So I had to study how Microsoft did implement their touch support. Pretty fast I stumbled over their well documented library. But unfortunately I had to discover that (again) Microsoft did something on their own: Even if Android and iOS did manage to support nearly the same eventtypes („touchstart“, „touchmove“, „touchend“) so you can easily use the same code for both device types, Microsoft introduced two proprietary event types: MSPointer and MSGesture.
So this lead to the point where I had to extend the nice hammer.js framework with new code which handles the special Microsoft events. You can find a fork on github which I will try to add it to the original framework soon when I’ve finished testing.
The main thing about the gesture support is that you have to create a MSGestureObject for each element you want to handle gestures – otherwise you will only get PointerEvents and will need to handle all interpretation by yourself. After you registrated such an object you will get the events with a plentyfull of information about the current gesture and it’s changes – like rotation and scaling. But here comes the disappointment: The online documentation only names it as rotation but unfortunately it’s more like a translation of the CSSMatrix which is also a proprietary object of Microsoft to handle CSS-transformations. So as I wanted to extend a framework which delivers a wrapper-event with these information I had to pull back and calculate the scaling and rotation by myself instead of using the quite cool but in this scenario unuseful features.
During my work I stumbled over several issues with the MSPointer & MSGesture events which I would like to share:
One issue is that the event bubbeling in IE10 works bottom-up – on iOS or Android it’s top-down… so after realizing this (and it unfortunately took quite long) I finally got an answer why I retrieved events from the wrong HTML elements – something which can be real disturbant when you try to register the MSGestureObject only for these elements you want events for.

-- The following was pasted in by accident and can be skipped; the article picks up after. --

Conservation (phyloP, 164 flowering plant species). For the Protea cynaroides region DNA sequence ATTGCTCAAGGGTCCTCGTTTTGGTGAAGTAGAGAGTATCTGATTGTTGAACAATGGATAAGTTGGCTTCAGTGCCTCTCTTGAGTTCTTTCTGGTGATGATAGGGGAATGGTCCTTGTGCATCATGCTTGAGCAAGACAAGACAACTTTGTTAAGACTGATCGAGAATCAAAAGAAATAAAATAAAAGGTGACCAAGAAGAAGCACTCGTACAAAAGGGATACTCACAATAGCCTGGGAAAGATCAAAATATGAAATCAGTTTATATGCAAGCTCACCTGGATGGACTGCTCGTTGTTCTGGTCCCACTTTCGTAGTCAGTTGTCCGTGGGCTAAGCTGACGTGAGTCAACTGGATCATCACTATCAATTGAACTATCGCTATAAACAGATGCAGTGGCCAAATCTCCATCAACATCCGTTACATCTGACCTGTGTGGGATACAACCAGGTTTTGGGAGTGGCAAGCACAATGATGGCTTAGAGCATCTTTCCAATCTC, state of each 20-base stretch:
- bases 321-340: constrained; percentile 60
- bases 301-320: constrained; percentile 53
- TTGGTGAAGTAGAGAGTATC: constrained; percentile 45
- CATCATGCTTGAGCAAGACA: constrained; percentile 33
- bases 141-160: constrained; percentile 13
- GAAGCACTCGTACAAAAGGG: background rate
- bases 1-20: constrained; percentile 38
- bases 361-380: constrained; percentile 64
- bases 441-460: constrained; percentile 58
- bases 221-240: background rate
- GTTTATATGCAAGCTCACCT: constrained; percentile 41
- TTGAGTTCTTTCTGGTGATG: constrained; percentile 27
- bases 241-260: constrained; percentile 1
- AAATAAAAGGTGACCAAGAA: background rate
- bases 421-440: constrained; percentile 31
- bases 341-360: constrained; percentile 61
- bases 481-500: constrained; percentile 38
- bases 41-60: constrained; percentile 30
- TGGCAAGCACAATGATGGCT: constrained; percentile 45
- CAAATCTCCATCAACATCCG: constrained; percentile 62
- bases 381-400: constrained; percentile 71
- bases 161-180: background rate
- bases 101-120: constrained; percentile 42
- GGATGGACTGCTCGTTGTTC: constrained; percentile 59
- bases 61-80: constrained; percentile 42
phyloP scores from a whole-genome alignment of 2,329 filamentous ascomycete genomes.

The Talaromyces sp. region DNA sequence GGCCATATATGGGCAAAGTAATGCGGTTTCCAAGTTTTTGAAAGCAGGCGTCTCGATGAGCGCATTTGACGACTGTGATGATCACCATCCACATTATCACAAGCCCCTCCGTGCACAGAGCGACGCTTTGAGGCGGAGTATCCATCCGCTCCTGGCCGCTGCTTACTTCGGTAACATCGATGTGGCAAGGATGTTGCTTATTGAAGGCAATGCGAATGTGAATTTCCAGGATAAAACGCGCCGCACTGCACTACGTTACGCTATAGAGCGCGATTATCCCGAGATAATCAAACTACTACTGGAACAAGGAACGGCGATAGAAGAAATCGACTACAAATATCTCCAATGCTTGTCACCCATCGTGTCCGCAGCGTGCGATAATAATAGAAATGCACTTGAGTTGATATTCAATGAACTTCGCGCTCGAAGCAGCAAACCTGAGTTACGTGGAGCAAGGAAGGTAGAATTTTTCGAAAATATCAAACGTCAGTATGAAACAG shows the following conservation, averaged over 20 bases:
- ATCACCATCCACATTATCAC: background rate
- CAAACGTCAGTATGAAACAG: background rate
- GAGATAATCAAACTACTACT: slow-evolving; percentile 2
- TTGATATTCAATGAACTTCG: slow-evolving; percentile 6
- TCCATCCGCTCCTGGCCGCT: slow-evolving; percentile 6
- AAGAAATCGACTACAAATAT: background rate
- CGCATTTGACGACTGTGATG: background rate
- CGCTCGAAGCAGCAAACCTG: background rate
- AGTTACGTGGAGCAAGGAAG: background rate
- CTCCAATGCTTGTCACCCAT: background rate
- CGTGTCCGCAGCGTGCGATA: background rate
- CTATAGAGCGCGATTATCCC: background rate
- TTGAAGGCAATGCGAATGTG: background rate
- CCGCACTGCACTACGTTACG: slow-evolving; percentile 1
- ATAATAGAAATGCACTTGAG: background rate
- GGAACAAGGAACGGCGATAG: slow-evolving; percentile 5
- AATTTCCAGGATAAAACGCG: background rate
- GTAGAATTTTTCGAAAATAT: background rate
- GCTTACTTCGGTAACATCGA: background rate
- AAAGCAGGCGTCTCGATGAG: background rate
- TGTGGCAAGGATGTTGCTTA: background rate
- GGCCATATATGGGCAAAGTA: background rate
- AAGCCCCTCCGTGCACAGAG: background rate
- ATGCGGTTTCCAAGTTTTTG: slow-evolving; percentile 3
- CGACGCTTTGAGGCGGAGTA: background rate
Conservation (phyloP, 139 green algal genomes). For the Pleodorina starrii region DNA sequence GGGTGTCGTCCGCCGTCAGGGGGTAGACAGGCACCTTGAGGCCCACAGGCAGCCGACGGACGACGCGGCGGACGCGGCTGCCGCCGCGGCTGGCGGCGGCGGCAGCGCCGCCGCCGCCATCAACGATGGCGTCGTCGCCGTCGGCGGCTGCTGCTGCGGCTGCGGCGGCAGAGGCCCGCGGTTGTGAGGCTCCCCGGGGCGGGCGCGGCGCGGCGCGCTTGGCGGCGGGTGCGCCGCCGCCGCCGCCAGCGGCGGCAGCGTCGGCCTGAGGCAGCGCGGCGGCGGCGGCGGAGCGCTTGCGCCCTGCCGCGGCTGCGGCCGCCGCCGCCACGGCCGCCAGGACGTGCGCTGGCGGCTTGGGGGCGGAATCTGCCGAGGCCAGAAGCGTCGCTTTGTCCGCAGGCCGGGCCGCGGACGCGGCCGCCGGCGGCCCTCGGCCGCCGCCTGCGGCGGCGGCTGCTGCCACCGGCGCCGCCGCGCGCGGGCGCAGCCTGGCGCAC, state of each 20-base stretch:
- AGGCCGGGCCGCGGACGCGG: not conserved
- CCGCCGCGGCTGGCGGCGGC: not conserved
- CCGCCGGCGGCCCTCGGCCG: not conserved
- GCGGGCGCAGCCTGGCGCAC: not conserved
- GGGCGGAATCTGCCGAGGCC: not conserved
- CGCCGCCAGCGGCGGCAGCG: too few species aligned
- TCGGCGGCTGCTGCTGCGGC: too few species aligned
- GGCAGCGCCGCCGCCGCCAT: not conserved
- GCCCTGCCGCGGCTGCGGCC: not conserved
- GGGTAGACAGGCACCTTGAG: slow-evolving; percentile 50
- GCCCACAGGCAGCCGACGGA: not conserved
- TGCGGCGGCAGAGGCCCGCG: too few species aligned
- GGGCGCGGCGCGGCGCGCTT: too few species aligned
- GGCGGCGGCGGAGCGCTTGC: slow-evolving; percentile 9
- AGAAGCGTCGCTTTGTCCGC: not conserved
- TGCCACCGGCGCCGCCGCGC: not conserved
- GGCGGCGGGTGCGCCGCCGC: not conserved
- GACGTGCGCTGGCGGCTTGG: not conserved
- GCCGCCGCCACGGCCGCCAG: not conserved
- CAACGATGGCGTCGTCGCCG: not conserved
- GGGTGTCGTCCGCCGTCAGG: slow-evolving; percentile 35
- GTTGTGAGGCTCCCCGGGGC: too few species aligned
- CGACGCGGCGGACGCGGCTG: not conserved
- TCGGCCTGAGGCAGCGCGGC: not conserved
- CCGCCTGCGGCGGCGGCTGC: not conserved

Another problem is that even when MSGesture-events are fired the browser still continues to throw the MSPointer-events – fortunately this is something positive as you can now record your own „touches“-array… As the MSGestureEventObject comes with already calculates scale and rotation, they simply miss an array of touches with the coordinates of the finger-tips… As the hammer.js and my own implementation take big usage of these arrays I had to implement my own array with the MSPointerEvents.
On our Ultrabook we had also the problem that the touch device also fires a Mouse-event each time you tap or drag something… as this is normally not to be expected the initial author of the hammer.js-framework simply ignored this and interpreted each mouse event as a touch-event… I expected Windows 8 to hold back the mouse events as I’m really only touched the screen.
Finally there is to say that there does not really exists a nice debug-tool for the IE10 in touch-mode (or Metro-Style or however it is called)… so I had to turn back to classic „debug.print“/“console“-debugging by writing my own debug-console to the DOM… Every iOS-developer without Safari 6 (see my last post) will know what I mean.
UPDATE: Currently I’m struggeling with identifying whether the IE10 comes as Metro or desktop version… unfortunately there is no clear way to identify. The best practice is that you can only hope the desktop version is not started as 64-bit application and so you can lookup the userAgent-string. See this stackoverflow question for more details.
Our next question is how a Microsoft Surface behaves with Windows 8? On Windows RT it seems to simply send „touch“ events as there is a contributor of the hammer.js-framework who added Surface-support without interpreting new event types. But unless I do not have a Surface-device in my hands I will not be able to say something about it. But when I get hold of such a device I will post an article of course.